Skip to main content

Steph's Advice to Fix Uber

Dear Uber,


Here we are. You've finally canned Travis Kalanick, what took you so long? You used to be cool but that was like, four years ago. For the past couple of years it just feels like you've been coasting off of your success from the past. How much longer can that go on? I guess if I was being showered with VC gold I would be hanging onto those old victories too. But you're a tech company, you provide a service to consumers, haven't you learned anything from your neighbors at Apple and Google about delighting customers? I'm sorry but you need to try harder. Your vision needs to be much much bigger, and it needs to include people outside of the C suite or Uber won't last.

If I may give some advice to your product, UX, and marketing teams it would be this:

Build up your brand

I know, I know, you think you did this already. But you didn't. I have never seen a single ad from Uber encouraging me to ride. No TV ads, no radio, no print ads, not even internet ads. Really? Not even a feel good ad like Apple puts out? Try harder.

Listen to your customer

I know you have ratings and reviews that's good. What are you doing with that data? Maybe to riders it feels like this information goes into a black hole. I bet if you ask people you'll uncover a landslide of great improvements. Try that.

Be a service, not an app

The simple act of pressing a button and getting a ride is a great start. But in order to grow, to get more customers using Uber more often you need to delight people. And human beings main point of contact with Uber is not the app, it's the cars, and the drivers. This is you're "Netflix Moment", Uber. Your challenge is to grow your business beyond the app. YOU need your own "Orange Is The New Black". Netflix started producing content, not just delivering content. Now, people are happy and not just subscribers, actors, producers, artists are making money too. It's a win-win that leads to even more profit. You need to start taking the ride experience to a whole other level and you're not going to achieve that with a load of contractors and some borrowed cars. YOU need to own your cars. YOU need to treat your good drivers as well as your corporate employees. You could do a lot right there.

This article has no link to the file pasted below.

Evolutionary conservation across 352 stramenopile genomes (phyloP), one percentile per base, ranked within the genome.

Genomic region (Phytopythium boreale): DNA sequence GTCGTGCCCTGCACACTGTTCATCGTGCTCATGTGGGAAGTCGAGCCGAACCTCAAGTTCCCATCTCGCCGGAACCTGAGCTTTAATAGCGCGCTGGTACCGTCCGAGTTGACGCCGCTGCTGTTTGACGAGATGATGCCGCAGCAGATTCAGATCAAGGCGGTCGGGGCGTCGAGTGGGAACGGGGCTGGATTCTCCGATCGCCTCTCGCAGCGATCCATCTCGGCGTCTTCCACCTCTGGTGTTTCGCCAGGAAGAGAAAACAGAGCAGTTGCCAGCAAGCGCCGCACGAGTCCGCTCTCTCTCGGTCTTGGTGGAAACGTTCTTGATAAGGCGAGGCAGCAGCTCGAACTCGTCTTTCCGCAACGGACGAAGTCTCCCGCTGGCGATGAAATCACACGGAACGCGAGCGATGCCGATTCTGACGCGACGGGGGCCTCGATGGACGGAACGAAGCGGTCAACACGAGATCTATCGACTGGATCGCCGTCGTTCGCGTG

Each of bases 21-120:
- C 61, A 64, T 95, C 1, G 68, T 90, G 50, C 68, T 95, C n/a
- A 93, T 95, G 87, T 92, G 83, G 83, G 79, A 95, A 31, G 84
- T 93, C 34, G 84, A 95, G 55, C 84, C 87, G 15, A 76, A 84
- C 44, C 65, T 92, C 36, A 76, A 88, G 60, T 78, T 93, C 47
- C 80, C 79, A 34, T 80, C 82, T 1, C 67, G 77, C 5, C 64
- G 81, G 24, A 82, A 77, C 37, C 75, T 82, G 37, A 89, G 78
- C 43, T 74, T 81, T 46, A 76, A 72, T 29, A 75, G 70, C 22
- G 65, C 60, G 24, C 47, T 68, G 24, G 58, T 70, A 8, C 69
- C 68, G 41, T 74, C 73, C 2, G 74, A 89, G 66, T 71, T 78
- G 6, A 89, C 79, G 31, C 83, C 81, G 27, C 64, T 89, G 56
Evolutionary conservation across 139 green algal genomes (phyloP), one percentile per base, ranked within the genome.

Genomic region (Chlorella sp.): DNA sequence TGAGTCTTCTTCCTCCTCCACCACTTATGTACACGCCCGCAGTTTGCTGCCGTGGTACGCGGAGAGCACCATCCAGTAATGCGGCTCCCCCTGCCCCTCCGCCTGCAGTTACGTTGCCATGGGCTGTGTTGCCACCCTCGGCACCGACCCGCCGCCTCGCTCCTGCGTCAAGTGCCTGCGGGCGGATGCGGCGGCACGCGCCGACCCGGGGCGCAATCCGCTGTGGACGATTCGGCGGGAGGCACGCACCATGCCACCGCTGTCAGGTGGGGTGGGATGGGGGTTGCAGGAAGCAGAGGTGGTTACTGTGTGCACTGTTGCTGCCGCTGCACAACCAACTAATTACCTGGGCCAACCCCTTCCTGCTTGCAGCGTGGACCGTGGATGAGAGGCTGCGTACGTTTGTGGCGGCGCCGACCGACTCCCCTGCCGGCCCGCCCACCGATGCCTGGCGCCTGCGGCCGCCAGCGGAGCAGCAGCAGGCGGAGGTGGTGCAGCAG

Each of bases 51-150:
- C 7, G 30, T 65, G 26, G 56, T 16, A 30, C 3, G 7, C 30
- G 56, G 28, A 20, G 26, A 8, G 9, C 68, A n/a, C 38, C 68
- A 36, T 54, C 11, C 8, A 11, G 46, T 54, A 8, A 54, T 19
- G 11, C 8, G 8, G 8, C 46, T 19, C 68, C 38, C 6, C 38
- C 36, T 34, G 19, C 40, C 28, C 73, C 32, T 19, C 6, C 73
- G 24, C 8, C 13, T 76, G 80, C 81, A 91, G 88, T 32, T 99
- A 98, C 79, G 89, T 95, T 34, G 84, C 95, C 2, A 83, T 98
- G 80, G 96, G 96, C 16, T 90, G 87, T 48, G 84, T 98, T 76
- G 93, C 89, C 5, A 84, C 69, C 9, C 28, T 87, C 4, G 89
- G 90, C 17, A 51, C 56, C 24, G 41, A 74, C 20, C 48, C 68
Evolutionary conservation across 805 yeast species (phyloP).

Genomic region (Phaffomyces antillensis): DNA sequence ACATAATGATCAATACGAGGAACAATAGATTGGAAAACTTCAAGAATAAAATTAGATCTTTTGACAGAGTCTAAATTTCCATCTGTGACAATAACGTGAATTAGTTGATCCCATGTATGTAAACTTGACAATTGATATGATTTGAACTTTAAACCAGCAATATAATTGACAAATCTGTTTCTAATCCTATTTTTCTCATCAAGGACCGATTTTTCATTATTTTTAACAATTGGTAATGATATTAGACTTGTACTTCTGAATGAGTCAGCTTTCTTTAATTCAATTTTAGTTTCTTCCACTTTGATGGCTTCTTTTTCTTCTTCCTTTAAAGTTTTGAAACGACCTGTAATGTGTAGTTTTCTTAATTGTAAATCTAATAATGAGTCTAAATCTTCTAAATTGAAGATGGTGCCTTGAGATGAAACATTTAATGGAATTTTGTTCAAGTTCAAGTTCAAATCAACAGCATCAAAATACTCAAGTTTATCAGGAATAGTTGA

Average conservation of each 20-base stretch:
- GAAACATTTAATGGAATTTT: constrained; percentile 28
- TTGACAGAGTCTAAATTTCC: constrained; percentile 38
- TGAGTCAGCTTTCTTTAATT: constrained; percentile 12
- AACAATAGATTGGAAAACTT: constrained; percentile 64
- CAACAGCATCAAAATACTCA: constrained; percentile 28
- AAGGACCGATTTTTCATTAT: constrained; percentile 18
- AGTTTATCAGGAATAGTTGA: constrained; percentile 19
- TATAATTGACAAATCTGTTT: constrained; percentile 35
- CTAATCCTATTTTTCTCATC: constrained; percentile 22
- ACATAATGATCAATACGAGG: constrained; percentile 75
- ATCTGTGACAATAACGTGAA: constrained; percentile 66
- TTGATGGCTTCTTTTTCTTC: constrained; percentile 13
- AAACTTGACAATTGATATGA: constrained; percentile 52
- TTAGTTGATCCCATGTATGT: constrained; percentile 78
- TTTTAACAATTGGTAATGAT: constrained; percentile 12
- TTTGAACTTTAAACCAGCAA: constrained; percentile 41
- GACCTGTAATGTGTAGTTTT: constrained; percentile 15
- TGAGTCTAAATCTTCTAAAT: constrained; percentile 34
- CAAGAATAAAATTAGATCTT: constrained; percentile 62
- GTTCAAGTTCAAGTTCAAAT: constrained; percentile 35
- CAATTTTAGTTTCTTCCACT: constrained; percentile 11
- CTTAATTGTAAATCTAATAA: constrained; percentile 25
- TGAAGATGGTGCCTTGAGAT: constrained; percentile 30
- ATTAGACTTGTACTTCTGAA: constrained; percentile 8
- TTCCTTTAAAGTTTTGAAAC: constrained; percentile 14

You have great data on people, use it

I know you know this already but it seems like you're doing nothing with the data. With this information you can find patterns to expand ridership. With your data you know who your best drivers are and you can reward them. With this information you could have several drivers operating a single Uber owned vehicle equitably. You can turn efficiency gains into customer delight!

Hopefully a change in leadership will shift the focus away from being a "hot tech company" to a service that people can't get enough of.... With growth and revenues to follow.

Comments

Popular posts from this blog

UX Design Process aka Web Product Design Process